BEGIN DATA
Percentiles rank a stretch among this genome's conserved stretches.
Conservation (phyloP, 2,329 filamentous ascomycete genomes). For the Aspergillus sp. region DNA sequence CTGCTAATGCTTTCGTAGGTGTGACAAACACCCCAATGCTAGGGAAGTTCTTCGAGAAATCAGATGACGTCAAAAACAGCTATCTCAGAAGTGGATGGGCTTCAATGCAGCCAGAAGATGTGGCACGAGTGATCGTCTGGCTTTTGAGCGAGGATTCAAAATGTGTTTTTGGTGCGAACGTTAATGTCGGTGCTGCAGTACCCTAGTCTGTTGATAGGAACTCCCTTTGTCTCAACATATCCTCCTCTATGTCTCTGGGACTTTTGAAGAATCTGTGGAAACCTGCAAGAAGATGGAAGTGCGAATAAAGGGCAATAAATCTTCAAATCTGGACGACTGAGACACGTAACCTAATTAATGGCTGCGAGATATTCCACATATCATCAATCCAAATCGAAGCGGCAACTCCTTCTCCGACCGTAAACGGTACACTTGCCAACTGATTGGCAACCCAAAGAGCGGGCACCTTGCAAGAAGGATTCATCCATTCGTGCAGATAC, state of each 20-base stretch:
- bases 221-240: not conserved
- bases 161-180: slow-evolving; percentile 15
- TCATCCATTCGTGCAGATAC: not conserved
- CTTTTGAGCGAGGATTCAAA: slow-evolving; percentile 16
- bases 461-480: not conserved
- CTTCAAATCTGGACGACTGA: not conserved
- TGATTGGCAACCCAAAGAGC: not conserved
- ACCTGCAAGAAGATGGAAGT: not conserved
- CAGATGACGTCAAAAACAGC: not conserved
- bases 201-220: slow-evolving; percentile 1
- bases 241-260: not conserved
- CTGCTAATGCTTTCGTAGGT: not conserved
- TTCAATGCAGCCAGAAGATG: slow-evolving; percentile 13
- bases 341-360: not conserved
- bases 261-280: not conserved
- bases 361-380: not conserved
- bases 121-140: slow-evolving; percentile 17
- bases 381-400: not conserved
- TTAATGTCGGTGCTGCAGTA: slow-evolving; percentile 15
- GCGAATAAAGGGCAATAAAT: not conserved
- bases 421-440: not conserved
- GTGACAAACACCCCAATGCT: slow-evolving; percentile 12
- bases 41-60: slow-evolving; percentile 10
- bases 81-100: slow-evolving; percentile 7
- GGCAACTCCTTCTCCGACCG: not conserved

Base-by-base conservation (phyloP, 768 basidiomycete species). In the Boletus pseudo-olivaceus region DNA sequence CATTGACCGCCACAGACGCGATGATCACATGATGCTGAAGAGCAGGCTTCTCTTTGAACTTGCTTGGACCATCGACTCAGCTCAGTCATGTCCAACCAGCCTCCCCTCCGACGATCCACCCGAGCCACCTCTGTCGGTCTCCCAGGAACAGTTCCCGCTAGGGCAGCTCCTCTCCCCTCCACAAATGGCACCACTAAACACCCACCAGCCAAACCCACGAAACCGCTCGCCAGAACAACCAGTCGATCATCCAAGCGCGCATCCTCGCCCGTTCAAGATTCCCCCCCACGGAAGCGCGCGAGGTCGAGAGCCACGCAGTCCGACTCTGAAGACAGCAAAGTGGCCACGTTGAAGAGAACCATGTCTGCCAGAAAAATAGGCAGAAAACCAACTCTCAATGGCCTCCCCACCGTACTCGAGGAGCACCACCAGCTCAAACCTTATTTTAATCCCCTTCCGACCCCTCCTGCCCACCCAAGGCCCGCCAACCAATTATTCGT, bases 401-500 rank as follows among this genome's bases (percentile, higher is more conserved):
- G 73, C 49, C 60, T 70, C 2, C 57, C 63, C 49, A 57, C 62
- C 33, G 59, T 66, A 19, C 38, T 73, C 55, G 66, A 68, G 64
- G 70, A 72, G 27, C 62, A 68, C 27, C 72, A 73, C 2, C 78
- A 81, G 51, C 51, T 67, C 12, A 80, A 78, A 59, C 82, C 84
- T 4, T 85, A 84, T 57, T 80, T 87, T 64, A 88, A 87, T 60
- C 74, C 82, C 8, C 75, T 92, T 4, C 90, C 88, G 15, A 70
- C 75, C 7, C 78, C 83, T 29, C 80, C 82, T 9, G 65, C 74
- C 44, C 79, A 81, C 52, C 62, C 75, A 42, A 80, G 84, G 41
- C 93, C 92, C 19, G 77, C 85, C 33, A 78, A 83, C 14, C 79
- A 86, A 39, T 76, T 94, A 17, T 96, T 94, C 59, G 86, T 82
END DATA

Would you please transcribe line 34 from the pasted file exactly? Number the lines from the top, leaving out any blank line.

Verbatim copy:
- C 74, C 82, C 8, C 75, T 92, T 4, C 90, C 88, G 15, A 70